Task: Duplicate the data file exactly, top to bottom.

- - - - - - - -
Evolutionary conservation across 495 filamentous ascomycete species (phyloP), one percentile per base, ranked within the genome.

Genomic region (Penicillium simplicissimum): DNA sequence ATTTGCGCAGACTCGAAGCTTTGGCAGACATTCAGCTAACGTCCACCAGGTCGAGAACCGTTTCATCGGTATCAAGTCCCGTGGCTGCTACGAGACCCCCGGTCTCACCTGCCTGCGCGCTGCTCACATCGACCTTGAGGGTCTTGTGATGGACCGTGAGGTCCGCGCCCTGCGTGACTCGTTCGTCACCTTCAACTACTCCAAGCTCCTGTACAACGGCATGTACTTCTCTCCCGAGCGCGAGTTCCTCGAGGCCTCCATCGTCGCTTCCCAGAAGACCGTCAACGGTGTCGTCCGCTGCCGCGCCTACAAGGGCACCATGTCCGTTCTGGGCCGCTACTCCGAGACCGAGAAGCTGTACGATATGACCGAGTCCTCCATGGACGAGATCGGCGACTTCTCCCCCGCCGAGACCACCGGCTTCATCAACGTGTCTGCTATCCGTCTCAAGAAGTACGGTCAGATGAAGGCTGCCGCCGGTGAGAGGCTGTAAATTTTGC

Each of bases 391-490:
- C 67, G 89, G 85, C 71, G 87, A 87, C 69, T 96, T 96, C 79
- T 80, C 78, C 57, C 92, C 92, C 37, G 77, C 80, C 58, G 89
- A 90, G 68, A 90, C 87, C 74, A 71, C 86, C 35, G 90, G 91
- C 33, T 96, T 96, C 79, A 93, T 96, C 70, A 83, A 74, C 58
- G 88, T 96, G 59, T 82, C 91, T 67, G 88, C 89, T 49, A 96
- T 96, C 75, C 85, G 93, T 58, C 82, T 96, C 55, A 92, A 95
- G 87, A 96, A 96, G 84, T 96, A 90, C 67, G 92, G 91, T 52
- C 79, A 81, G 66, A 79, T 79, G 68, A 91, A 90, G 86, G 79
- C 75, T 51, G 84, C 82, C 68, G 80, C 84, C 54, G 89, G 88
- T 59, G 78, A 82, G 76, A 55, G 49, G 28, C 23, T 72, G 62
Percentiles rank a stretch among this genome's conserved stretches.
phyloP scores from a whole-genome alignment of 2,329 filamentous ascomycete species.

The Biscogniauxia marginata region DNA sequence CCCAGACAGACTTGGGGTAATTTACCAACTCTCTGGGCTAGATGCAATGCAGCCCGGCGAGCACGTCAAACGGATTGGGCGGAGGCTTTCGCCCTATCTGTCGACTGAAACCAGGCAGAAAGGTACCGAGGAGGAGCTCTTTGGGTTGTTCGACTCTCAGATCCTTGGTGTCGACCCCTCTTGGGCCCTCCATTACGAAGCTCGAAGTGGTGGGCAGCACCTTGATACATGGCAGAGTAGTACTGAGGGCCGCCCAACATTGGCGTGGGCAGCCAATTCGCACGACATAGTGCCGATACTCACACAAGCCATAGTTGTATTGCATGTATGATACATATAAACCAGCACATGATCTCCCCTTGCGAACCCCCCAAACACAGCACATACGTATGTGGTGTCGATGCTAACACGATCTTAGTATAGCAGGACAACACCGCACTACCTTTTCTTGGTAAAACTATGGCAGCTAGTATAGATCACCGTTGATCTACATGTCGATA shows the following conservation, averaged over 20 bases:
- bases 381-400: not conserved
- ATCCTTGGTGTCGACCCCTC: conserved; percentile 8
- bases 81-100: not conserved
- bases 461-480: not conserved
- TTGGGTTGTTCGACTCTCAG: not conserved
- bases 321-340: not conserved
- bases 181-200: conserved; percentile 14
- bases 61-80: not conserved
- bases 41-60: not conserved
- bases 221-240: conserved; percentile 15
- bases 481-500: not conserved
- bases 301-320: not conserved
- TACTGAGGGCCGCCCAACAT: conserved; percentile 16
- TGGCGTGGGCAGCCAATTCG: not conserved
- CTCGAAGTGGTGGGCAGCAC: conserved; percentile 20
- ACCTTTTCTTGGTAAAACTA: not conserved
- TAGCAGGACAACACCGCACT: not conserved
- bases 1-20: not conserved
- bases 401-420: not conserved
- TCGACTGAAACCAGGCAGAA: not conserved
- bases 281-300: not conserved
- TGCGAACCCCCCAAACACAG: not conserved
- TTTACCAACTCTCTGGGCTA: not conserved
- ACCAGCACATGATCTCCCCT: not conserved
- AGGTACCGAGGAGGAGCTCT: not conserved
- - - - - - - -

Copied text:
Evolutionary conservation across 495 filamentous ascomycete species (phyloP), one percentile per base, ranked within the genome.

Genomic region (Penicillium simplicissimum): DNA sequence ATTTGCGCAGACTCGAAGCTTTGGCAGACATTCAGCTAACGTCCACCAGGTCGAGAACCGTTTCATCGGTATCAAGTCCCGTGGCTGCTACGAGACCCCCGGTCTCACCTGCCTGCGCGCTGCTCACATCGACCTTGAGGGTCTTGTGATGGACCGTGAGGTCCGCGCCCTGCGTGACTCGTTCGTCACCTTCAACTACTCCAAGCTCCTGTACAACGGCATGTACTTCTCTCCCGAGCGCGAGTTCCTCGAGGCCTCCATCGTCGCTTCCCAGAAGACCGTCAACGGTGTCGTCCGCTGCCGCGCCTACAAGGGCACCATGTCCGTTCTGGGCCGCTACTCCGAGACCGAGAAGCTGTACGATATGACCGAGTCCTCCATGGACGAGATCGGCGACTTCTCCCCCGCCGAGACCACCGGCTTCATCAACGTGTCTGCTATCCGTCTCAAGAAGTACGGTCAGATGAAGGCTGCCGCCGGTGAGAGGCTGTAAATTTTGC

Each of bases 391-490:
- C 67, G 89, G 85, C 71, G 87, A 87, C 69, T 96, T 96, C 79
- T 80, C 78, C 57, C 92, C 92, C 37, G 77, C 80, C 58, G 89
- A 90, G 68, A 90, C 87, C 74, A 71, C 86, C 35, G 90, G 91
- C 33, T 96, T 96, C 79, A 93, T 96, C 70, A 83, A 74, C 58
- G 88, T 96, G 59, T 82, C 91, T 67, G 88, C 89, T 49, A 96
- T 96, C 75, C 85, G 93, T 58, C 82, T 96, C 55, A 92, A 95
- G 87, A 96, A 96, G 84, T 96, A 90, C 67, G 92, G 91, T 52
- C 79, A 81, G 66, A 79, T 79, G 68, A 91, A 90, G 86, G 79
- C 75, T 51, G 84, C 82, C 68, G 80, C 84, C 54, G 89, G 88
- T 59, G 78, A 82, G 76, A 55, G 49, G 28, C 23, T 72, G 62
Percentiles rank a stretch among this genome's conserved stretches.
phyloP scores from a whole-genome alignment of 2,329 filamentous ascomycete species.

The Biscogniauxia marginata region DNA sequence CCCAGACAGACTTGGGGTAATTTACCAACTCTCTGGGCTAGATGCAATGCAGCCCGGCGAGCACGTCAAACGGATTGGGCGGAGGCTTTCGCCCTATCTGTCGACTGAAACCAGGCAGAAAGGTACCGAGGAGGAGCTCTTTGGGTTGTTCGACTCTCAGATCCTTGGTGTCGACCCCTCTTGGGCCCTCCATTACGAAGCTCGAAGTGGTGGGCAGCACCTTGATACATGGCAGAGTAGTACTGAGGGCCGCCCAACATTGGCGTGGGCAGCCAATTCGCACGACATAGTGCCGATACTCACACAAGCCATAGTTGTATTGCATGTATGATACATATAAACCAGCACATGATCTCCCCTTGCGAACCCCCCAAACACAGCACATACGTATGTGGTGTCGATGCTAACACGATCTTAGTATAGCAGGACAACACCGCACTACCTTTTCTTGGTAAAACTATGGCAGCTAGTATAGATCACCGTTGATCTACATGTCGATA shows the following conservation, averaged over 20 bases:
- bases 381-400: not conserved
- ATCCTTGGTGTCGACCCCTC: conserved; percentile 8
- bases 81-100: not conserved
- bases 461-480: not conserved
- TTGGGTTGTTCGACTCTCAG: not conserved
- bases 321-340: not conserved
- bases 181-200: conserved; percentile 14
- bases 61-80: not conserved
- bases 41-60: not conserved
- bases 221-240: conserved; percentile 15
- bases 481-500: not conserved
- bases 301-320: not conserved
- TACTGAGGGCCGCCCAACAT: conserved; percentile 16
- TGGCGTGGGCAGCCAATTCG: not conserved
- CTCGAAGTGGTGGGCAGCAC: conserved; percentile 20
- ACCTTTTCTTGGTAAAACTA: not conserved
- TAGCAGGACAACACCGCACT: not conserved
- bases 1-20: not conserved
- bases 401-420: not conserved
- TCGACTGAAACCAGGCAGAA: not conserved
- bases 281-300: not conserved
- TGCGAACCCCCCAAACACAG: not conserved
- TTTACCAACTCTCTGGGCTA: not conserved
- ACCAGCACATGATCTCCCCT: not conserved
- AGGTACCGAGGAGGAGCTCT: not conserved